During a sparsely attended meeting that concluded after an hour and five minutes, council quickly dispatched most of the housekeeping issues on its agenda. It was the resolution requesting to only allow parking for residential lots on the south side of Delette Avenue between 54th Street and Beach Boulevard, which would have eliminated four or five parking spaces on the north side of the street, that drew the most attention.
The block of Delette Avenue in question comprises 11 lots – nine residential and two commercial, including Pia’s Trattoria -– and is often used by city visitors to park their vehicles. It is the narrowest in the waterfront area – 16 feet wide versus 17 feet.
City Manager Jim O’Reilly told council the Gulfport Police Department had examined the issue and considered several options.
“We do acknowledge the value of parking,” he said. “This [solution] was the least intrusive we could recommend.”
Councilmember Christine Brown, who introduced the resolution at the request of several of the street’s residents, said continuing to allow parking on both sides might create a situation in which the avenue would be too congested to allow access by emergency vehicles.
“It’s time that we address it from a public safety standpoint,” she said.
Resident Dan Bucchioni described to the council how motorists often park willy nilly on the avenue, blocking access by the U.S. Postal Service and making it hard for residents to access their homes.
“Four spots is a modest investment,” he said. “And while we’re at it, speed bumps would be nice too.”
Opponents noted that parking is a chronic problem created by Gulfport’s increased popularity and that the issue belonged in a larger discussion of parking in general and what the city wants to see at its overall character.
“I’d rather address it via enforcement than start down the road of taking away parking spaces,” Mayor Sam Henderson said.
After exploring various alternatives, council rejected a motion by member Dan Liedke to table the discussion pending more research by the City Manager on options like widening the street and limiting parking to compact cars, and went ahead with the vote. Henderson, Liedke and Vice Mayor Michael Fridovich voted against the resolution and Brown and Councilmember Yolanda Roman voted in favor.
Among other things council also:
– Announced that the winners of the city holiday decoration contest were Kim and Jackie Overstreet for the general theme and Smokin’ J’s BBQ for the commercial theme;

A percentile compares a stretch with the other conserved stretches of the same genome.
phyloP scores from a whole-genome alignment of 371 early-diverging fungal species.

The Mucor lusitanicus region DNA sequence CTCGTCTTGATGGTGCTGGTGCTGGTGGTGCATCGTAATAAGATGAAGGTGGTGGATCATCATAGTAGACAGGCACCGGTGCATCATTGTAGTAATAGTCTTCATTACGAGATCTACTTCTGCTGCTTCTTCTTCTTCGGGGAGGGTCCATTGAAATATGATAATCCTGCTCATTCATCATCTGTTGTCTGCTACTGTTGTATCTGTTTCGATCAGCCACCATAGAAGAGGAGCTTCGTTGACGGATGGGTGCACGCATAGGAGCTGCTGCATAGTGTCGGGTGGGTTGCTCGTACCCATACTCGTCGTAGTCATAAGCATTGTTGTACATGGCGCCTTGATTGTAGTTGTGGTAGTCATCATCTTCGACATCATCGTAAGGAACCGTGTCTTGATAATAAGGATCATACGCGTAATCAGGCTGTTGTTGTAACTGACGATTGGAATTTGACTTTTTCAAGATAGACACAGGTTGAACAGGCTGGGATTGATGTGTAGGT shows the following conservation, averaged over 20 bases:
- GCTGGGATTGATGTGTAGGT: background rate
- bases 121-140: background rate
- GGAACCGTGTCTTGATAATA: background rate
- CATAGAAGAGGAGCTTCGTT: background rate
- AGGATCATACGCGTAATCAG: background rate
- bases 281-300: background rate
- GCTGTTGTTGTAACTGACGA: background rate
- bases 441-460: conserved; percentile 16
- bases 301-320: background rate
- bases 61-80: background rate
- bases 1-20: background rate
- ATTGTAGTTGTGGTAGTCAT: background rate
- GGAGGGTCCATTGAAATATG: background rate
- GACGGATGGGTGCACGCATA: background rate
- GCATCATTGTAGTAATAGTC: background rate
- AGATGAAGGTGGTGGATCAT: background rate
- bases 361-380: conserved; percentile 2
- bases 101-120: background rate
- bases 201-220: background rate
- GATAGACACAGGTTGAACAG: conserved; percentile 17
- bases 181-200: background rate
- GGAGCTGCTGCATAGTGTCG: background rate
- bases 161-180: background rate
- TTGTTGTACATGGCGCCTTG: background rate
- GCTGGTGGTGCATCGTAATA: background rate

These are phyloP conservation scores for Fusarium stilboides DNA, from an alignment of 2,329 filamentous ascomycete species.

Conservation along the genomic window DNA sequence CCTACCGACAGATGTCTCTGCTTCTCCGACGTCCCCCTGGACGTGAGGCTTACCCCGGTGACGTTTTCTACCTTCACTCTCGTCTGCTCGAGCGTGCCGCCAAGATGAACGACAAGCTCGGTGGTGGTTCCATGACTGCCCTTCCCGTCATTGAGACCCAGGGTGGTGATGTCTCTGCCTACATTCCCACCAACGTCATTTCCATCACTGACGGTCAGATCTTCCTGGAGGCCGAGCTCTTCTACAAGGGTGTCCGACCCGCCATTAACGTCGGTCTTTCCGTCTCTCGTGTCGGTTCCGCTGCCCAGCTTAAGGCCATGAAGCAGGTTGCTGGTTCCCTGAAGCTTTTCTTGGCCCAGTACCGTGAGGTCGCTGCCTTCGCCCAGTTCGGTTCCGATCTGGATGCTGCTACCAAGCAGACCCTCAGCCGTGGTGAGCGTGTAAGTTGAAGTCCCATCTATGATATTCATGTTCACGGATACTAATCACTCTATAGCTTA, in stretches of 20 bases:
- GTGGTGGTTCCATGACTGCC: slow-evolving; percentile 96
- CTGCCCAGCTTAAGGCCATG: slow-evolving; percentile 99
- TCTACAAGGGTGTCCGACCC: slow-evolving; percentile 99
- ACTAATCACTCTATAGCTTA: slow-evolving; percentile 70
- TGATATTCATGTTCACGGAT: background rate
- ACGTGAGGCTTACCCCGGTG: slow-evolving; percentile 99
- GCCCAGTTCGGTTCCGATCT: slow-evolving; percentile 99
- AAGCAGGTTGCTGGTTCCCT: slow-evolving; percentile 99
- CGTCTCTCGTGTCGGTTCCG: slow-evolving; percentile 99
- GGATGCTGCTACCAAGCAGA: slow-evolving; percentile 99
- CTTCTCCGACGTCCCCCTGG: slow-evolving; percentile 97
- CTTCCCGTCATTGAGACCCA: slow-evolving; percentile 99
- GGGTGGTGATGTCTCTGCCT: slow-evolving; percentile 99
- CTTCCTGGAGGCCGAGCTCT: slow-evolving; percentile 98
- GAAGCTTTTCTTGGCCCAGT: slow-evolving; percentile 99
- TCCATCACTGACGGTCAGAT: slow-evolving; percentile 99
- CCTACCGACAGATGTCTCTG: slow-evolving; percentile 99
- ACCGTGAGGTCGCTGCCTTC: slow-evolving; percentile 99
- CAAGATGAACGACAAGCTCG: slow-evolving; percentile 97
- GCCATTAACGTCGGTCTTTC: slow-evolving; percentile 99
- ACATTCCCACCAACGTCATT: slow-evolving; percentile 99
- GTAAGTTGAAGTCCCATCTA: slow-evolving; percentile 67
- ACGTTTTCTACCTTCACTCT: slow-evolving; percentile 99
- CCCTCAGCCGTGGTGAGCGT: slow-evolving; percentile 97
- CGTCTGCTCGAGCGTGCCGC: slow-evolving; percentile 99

– Agreed to table a resolution supporting equal rights for members of the LGBT community under Florida law pending updates by the city attorney incorporating suggestions from several council members; and
– Approved a resolution authorizing the mayor to sign an application to the National League of Cities to consider the Gulfport Public Library’s LGBTQ Special Collection and Resource Center for the City Cultural Diversity Award.
– Agreed to have the city manager draft a budget amendment that would allow the placing of colorful banners promoting the city of Gulfport in areas outside the waterfront district such as 49th, 58th and 64th streets.
Overheard at the January 3 Gulfport City Council Meeting
“We’re asking for a 25-pound weight restriction and signage to reinforce that.” – Resident Susan Ray in her request to change the guidelines for dogs allowed to play in the small-dog area at the Gulfport dog park.
“I would also like to invite council to the official opening of the marina.” – City Manager Jim O’Reilly inviting members to a ceremony to formally inaugurate the new facility for overnight boaters at 5 p.m. Tuesday January 17, before their regular council meeting.
“I’m shocked that there’s still this going on. … It’s a generational thing. The kids today just love everybody.” – Councilmember Christine Brown, who is also a high school teacher, expressing dismay at discrimination against members of the LGBT community and highlighting the inclusiveness she sees among her students.
“We’re pretty clear on that.” – O’Reilly, responding to a question by Councilmember Yolanda Roman on guidelines for medical marijuana dispensaries potentially interested in opening in Gulfport, said zoning laws would determine if and where any could set up shop.